As it enters the turbo-reactor, the soil stream is shattered mechanically into minute particles, which are at once centrifuged against the inner wall of the turbo-reactor, where they will form a thin tubular dynamic layer.

At the same time, the aqueous sodium sulfide solution introduced through the opening 6 is atomized by the blades 9 of the rotor 8, which will also centrifuge the resulting droplets. The droplets are thus incorporated into the thin tubular dynamic layer of soil particles, which results in an intimate contact between the cations of the heavy metals contained in the soil particles and the reactant.

The sodium silicate solution added in atomized form through the openings 10 is also blended in droplets with the thin tubular dynamic layer that includes the soil particles and the atomized sodium sulfide solution.

After a residence time of about 60 seconds in the turbo-reactor, the soil reacted with the sodium sulfide and sodium silicate solutions is discharged through the opening 7 continuously. The soil temperature at the turbo-reactor outlet is approximately 95° C.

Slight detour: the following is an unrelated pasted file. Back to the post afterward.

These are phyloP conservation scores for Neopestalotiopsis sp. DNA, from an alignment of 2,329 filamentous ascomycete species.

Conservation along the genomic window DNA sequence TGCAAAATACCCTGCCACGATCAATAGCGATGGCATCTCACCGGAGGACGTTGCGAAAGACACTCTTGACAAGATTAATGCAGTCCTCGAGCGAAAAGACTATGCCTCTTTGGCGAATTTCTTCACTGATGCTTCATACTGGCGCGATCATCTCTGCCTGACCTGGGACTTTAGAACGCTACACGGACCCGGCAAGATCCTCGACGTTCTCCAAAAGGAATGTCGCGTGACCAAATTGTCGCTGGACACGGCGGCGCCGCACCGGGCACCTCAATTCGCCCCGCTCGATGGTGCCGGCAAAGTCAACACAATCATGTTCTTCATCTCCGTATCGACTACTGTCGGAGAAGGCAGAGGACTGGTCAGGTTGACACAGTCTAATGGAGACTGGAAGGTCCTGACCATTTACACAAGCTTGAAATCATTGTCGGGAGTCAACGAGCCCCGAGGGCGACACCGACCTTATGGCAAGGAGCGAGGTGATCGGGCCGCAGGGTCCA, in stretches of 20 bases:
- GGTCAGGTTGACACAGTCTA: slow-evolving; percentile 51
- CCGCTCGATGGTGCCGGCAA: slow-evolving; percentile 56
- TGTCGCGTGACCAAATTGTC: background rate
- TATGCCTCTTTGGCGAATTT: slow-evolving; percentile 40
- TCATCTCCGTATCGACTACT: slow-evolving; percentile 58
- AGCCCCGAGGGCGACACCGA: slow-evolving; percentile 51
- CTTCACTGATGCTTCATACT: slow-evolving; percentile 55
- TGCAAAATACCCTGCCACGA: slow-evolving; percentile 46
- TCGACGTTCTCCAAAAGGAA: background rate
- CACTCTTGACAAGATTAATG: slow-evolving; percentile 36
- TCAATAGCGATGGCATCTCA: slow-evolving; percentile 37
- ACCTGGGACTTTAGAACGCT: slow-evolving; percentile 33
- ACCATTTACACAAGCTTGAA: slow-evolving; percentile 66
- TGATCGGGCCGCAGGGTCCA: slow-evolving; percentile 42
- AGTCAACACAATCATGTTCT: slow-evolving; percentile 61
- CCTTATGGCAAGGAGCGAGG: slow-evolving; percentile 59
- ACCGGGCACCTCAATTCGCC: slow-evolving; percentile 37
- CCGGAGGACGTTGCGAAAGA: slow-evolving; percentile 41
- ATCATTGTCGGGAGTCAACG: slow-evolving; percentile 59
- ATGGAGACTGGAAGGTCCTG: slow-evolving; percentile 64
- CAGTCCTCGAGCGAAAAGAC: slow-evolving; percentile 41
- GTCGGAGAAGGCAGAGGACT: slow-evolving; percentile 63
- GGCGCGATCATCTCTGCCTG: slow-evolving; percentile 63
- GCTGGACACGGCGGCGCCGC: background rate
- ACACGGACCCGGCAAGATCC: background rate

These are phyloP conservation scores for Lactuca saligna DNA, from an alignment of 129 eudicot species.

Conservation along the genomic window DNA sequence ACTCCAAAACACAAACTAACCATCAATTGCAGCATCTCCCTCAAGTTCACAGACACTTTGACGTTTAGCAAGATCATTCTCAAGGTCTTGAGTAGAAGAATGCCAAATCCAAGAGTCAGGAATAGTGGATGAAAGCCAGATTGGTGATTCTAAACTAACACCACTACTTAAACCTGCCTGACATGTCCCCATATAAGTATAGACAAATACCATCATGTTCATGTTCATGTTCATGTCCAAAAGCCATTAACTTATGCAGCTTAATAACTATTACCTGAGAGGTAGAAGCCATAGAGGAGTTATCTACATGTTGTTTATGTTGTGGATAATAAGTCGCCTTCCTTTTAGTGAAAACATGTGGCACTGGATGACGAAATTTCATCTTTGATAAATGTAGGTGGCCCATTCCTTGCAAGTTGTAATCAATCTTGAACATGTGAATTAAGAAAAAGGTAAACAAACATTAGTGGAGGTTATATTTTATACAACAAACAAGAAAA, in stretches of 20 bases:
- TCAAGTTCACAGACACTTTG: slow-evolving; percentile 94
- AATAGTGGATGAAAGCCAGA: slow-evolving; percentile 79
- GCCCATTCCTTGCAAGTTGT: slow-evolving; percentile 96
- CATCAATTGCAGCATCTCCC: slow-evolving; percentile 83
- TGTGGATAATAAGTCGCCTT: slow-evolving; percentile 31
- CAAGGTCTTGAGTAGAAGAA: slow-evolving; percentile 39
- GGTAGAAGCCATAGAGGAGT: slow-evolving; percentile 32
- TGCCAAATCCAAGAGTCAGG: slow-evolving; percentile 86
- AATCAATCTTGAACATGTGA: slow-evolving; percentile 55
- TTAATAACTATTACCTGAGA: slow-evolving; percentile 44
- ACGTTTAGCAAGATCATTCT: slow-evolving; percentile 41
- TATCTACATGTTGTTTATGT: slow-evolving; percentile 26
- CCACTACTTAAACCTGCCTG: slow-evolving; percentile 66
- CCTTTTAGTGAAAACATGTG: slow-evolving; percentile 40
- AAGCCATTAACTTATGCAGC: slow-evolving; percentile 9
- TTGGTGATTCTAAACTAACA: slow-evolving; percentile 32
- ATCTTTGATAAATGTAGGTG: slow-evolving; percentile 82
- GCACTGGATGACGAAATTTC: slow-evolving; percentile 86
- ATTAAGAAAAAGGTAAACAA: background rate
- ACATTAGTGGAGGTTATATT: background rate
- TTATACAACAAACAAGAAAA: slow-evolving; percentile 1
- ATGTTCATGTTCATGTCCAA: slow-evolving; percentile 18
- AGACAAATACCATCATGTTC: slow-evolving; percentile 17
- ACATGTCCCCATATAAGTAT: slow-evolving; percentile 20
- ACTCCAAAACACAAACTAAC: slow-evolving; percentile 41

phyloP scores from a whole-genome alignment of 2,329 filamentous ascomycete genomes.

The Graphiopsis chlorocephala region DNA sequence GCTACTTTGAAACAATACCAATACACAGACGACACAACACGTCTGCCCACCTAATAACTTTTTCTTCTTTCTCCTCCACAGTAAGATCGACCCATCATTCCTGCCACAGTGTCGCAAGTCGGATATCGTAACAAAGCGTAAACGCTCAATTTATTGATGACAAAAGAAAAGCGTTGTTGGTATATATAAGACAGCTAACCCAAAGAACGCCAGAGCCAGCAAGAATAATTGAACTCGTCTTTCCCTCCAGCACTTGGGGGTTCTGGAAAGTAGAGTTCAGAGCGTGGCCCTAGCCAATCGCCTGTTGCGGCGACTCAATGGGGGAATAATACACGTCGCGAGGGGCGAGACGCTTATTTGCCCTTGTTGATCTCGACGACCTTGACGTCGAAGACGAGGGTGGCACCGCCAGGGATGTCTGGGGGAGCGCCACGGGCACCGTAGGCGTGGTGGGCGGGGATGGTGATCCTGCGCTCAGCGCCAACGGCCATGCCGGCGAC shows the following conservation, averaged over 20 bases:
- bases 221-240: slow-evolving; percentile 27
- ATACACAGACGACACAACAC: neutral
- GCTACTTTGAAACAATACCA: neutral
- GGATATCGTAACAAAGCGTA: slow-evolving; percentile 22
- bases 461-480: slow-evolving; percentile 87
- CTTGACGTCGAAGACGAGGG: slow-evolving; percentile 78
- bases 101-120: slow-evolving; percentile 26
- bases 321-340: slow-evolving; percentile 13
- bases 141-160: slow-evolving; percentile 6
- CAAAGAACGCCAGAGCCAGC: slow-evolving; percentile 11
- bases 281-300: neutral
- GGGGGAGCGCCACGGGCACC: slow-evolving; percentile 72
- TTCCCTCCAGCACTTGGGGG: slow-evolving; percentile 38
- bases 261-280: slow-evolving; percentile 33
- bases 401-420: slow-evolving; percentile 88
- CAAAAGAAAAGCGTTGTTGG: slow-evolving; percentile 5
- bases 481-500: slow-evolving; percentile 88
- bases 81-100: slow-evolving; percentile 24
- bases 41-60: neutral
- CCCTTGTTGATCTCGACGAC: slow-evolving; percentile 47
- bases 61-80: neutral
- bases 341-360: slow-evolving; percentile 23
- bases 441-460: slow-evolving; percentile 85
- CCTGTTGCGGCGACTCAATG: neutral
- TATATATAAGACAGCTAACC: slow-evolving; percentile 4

Vapors released inside the turbo-reactor are exhausted by the suction fan 12 through the opening 11 and conveyed to the scrubber 13, where they are scrubbed with soda to remove any trace hydrogen sulfide.

An analysis of the soil discharged out of the turbo-reactor, directed to determine its content of soluble chromium, mercury and lead compounds, reveals that such compounds are virtually absent, or at least below the threshold of detectability (IRSA Method—acetic acid).

EXAMPLE 3

A continuous stream of soil containing heavy metals (in particular, chromium, mercury and lead), which soil has pH of about 5 to 6 and had been previously freed of stones and gravel by a sieving step, is fed, at a flow rate of 100 kg/h, into a turbo-reactor having a cylindrical tubular body 1 with an inside diameter of 300 mm and having a bladed rotor 8 driven at 1000 RPM, the temperature of its inner wall being maintained at 180° C.

Simultaneously therewith, an atomized stream of a 0.1 N HCl solution is fed through the inlet opening 6 at a flow rate of 5 l/h, and a stream of a solution of sodium sulfide 12&, w/v is fed through the inner wall openings 10 at a flow rate of 5 l/h.